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“You can use logic to justify almost anything. That’s its power and its flaw.” from Star Trek: Voyager, “Prime Factors”

“Logic will get you from A to B. Imagination will take you everywhere.”

That’s what Einstein (assuming he put Relativity to good use and succeeded in time-traveling) could have told Aristotle, the Greek philosopher, after being introduced to his daughter, Pythias, which the father was quick to qualify as utterly good.

“It’s unfortunate you make no allowance for utter badness,” Einstein could have added. “Your daughter could illuminate your senses and your mind like a fiery town fire, instead of a timid campfire.”

Aristotle would not—could not—acknowledge this since the laws of logic he himself established (for the most part) some 2400 years ago, would only allow to be one OR the other. The river of Time has been kind to his laws, but the ice that protects its uninterrupted and unquestioned flow is cracking; and perhaps a sharp knife tipped in objective reality shall make it through.

Since the onset of humanity and the rise of a cognitive culture, the birth of Logic was inevitable, evolving into a formal science, dedicated to both the study of modes of reasoning (which are valid and which are fallacious) and the application of valid reasoning. In specialized fields such as mathematics, philosophy, semantics and computers science, and more widely, in our daily lives, the laws of logic are mainly used to distinguish which reasoning is valid and which reasoning is fallacious, such validity being predicated and determined by a reasoning’s logical form, not by its content.

That may not be entirely true since, after close inspection, we discover that content as it relates to the nature of things and the individuality of human beings does not readily apply to Aristotelian logic—no matter what the form.

For example, the argument: I am truthful OR I am a liar, (connected by the exclusive operator/conjunction OR), is valid in accordance with Aristotelian logic. Conversely, to state that I am truthful AND I am a liar, (connected by the operator/conjunction AND) is a fallacious argument, according to the same logic—the content’s quality, and not the form, invalidating the argument. To claim the reverse would create a paradox a statement or group of statements that leads to a contradiction or a situation which (if true) defies logic or reason.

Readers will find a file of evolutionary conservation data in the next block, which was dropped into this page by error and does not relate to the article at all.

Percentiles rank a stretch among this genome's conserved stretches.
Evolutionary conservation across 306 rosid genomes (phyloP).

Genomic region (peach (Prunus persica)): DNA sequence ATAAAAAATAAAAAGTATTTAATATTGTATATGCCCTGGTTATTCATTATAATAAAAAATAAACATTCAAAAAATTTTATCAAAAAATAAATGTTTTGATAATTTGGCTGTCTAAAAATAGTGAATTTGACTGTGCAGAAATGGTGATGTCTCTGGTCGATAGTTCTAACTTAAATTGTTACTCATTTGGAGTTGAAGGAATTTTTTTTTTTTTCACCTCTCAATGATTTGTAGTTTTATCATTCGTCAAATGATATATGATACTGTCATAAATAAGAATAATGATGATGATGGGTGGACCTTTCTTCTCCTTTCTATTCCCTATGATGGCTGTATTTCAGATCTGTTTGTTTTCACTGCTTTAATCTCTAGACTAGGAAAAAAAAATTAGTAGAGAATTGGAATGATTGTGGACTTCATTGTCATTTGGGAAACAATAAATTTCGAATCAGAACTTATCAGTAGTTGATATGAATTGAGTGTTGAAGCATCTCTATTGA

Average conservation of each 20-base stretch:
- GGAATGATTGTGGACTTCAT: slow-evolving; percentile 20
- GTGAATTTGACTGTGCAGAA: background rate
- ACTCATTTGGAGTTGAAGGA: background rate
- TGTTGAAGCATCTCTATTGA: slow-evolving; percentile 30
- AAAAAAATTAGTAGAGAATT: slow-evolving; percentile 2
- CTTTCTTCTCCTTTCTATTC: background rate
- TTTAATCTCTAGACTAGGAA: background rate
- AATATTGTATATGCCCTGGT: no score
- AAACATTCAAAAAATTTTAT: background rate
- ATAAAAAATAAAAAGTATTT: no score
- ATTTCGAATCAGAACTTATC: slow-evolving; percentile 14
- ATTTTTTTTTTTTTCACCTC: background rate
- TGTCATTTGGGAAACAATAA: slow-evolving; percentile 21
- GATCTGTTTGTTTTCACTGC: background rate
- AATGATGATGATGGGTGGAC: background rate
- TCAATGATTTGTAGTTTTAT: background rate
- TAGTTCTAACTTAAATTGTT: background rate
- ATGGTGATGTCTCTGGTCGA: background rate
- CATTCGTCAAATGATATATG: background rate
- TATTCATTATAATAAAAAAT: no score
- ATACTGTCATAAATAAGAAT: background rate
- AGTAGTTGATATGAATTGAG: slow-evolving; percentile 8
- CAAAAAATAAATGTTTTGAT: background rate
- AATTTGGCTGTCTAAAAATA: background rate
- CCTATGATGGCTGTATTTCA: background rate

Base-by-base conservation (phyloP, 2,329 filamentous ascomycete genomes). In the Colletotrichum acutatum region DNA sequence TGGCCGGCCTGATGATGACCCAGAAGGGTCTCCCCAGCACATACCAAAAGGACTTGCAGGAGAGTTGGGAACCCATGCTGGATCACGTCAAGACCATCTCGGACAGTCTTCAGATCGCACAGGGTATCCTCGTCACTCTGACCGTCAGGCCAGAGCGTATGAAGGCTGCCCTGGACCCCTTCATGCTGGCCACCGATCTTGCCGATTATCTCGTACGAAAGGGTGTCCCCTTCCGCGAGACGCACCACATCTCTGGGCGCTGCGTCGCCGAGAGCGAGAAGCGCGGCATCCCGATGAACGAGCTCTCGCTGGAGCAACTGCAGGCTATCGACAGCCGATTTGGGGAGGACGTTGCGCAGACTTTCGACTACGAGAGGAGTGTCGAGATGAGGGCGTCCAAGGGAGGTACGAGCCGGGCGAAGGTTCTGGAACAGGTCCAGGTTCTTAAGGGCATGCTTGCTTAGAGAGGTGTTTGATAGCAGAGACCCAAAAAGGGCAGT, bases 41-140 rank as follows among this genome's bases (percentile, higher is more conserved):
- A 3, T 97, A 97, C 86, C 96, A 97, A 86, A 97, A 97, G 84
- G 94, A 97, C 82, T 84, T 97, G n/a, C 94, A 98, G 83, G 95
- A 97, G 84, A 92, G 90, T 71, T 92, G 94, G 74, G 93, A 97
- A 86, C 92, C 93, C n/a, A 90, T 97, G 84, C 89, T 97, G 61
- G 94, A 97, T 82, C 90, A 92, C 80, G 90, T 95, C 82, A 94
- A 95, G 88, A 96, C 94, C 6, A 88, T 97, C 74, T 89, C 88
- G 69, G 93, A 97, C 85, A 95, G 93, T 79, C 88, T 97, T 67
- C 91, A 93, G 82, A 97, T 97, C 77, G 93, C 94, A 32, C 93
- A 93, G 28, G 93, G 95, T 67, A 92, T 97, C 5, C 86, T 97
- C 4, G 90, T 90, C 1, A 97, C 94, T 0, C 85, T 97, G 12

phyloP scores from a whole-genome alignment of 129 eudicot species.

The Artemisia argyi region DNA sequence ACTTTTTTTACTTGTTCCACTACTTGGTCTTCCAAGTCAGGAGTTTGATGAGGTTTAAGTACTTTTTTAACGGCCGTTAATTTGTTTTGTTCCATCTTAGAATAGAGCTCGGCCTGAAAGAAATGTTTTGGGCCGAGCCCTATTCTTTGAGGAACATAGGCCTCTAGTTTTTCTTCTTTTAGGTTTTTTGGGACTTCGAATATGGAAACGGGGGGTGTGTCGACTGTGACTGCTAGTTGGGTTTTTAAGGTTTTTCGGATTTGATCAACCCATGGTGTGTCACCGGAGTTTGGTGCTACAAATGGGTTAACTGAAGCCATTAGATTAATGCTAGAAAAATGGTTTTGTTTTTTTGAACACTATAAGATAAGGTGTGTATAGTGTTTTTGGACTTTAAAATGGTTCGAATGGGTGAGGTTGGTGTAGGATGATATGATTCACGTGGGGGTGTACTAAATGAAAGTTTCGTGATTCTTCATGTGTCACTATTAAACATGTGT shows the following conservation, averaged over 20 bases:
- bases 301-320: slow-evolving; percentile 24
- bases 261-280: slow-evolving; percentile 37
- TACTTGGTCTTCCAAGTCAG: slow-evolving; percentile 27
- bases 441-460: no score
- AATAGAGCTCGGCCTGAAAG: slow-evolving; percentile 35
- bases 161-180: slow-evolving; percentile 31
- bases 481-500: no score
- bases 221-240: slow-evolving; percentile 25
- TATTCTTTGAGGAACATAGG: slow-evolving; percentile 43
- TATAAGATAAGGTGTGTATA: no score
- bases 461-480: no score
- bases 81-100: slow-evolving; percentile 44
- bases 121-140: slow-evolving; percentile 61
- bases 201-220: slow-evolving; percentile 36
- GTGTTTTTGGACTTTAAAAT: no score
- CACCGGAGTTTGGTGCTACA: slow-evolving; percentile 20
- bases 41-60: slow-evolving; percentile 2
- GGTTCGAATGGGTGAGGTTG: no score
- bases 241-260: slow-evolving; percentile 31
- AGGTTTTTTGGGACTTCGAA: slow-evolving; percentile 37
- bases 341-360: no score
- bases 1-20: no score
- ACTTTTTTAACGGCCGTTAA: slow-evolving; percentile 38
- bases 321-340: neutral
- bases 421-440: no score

However, when we superimpose the paradox over factual reality, it ceases to be one. When we examine our life experiences, we cannot deny that we have lied countless times (the reasons for which are irrelevant). And, in our defense, we can also acknowledge that we’ve told the truth myriad times. For all intent, we are all truthful people AND all liars, expertly practiced in both, and not one OR the other.

Even the stoical logician Chrysippos’ Liar paradox, which has brought many a thinker to the brink of mental exhaustion, is easily solved by discounting Aristotelian logic. The semantic argument is simply stated and succinct as:

“I always lie.”

A constant liar could never make such a statement since it would be the truth.

A constant truther could never make such a statement since it would be a lie.

A sometimes liar/sometimes truther (capable of both truth and lies) could make such a statement—any statement for that matter, whether it is a lie or a truth.

The last argument proves a solution does indeed exist. Paradoxes in others fields also bear renewed scrutiny, having been dismissed as anomalous outliers by the long prevailing logic.

In mathematics, an infinite series is expressed as:

1 + r + r2 + r3 +…rk + …; where ǀ r ǀ is less than 1 and k tends towards infinity.

For some time, mathematicians could only provide an approximate numerical solution to sums of this form, until clever algebraic manipulation succeeded in closing the expression and describing the series in finite form as:

1 – r

The problem could now be expressed as infinite AND finite.

In quantum mechanics, wave–particle duality postulates that all particles exhibit both wave AND particle properties. This duality addresses the inability of classical concepts like “particle” AND “wave” to fully describe the behavior of quantum-scale objects. Grasping for an explanation, some postulate the paradox is as a fundamental property of the Universe, while alternative interpretations explain the duality as an emergent, second-order consequence of various limitations of the observer.